Photo taken in 1912 from the Lund family in Taos, New Mexico.
Arizona's star was the 48th, added in February, 1912. New Mexico was added a month earlier in January. We've been looking at quilts date-inscribed 1912 trying to get an idea of what was happening when Marie Webster began publishing her "New Quilts," modern applique designs.
Art Company catalog from St. Louis, which featured a popular pieced alphabet.
Collector Lila Laurette Carroll had to have this L quilt
Quiltmakers might follow traditional designs passed hand to hand as in this strip quilt of diamonds set with double pink strips (strip patterns hard to show in magazines and catalogs.)
And then there are independent artists---
Made by Ms Gehman for Jacob H. Gehman in Lancaster County.
The Gehmans were Mennonite.
Quilters all over the country had access to mail order patterns but in some areas they put their own stamp on the style.
Mainly her use of a triple strip sashing, no border and the solid fabrics she chose for the sashing.
The date is hard to see:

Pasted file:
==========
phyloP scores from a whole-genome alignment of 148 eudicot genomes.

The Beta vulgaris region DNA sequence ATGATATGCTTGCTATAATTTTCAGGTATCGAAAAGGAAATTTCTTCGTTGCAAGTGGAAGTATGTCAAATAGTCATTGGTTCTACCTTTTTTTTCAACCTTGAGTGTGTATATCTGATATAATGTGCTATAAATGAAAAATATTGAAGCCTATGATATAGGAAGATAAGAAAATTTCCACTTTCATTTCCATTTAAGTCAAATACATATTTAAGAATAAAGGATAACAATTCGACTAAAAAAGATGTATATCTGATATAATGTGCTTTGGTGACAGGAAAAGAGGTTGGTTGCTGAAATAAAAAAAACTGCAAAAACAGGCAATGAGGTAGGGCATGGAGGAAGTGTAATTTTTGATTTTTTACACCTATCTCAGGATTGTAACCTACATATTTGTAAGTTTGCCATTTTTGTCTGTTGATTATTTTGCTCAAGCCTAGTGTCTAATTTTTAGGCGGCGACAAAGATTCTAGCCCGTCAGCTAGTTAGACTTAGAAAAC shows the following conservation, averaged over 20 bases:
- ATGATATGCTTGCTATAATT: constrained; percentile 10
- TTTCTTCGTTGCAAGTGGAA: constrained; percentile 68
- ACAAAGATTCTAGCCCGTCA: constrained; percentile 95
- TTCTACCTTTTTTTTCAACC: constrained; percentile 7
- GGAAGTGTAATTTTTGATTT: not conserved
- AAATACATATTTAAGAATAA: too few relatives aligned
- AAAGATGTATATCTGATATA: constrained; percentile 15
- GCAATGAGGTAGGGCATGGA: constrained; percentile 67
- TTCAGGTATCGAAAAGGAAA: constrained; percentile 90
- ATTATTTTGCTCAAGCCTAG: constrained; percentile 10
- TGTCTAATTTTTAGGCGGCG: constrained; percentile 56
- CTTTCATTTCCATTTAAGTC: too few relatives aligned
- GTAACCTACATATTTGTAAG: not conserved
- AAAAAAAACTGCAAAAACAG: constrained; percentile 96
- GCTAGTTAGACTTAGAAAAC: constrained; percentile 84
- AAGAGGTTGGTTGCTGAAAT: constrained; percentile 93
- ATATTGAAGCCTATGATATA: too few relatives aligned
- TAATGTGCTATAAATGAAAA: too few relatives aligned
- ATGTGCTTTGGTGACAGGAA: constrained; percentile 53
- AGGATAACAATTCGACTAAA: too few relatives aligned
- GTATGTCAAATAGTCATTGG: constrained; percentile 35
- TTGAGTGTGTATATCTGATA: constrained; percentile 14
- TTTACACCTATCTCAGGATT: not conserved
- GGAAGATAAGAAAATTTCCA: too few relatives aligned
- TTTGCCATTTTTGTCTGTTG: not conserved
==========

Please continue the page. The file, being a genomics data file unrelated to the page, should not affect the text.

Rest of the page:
Perhaps Ella ETH 1912We might guess the quiltmaker was a Southerner although the regional clues are
Teal blue-green and a red that faded to salmon tan.
Quilt inscribed Flora 1912 made by Laura Jones Pressgrove for her baby daughter who brought it to the Tennessee project for documentation decades later. Flora called it Bat Wing. All solids in red-brown and teal blue-green. This pattern we might call Pickle Dish was not published until 1931. When Laura made it the design must have been passed around
hand to hand.
From the Brown Collection of Amish quilts
Holmes County, Ohio
Amish quilters had developed their own style based on their household fabrics, wool and wool blends, which included a good deal of black and other fabrics more colorfast than the solid cottons of the time.
Applique was no longer as popular as it had been during the 1840-1880 period, but women in Darke County, Ohio made many album samplers using pieced and appliqued designs in traditional primary colors. The eagle in the center was often added to these quilts dated between 1880 and 1920.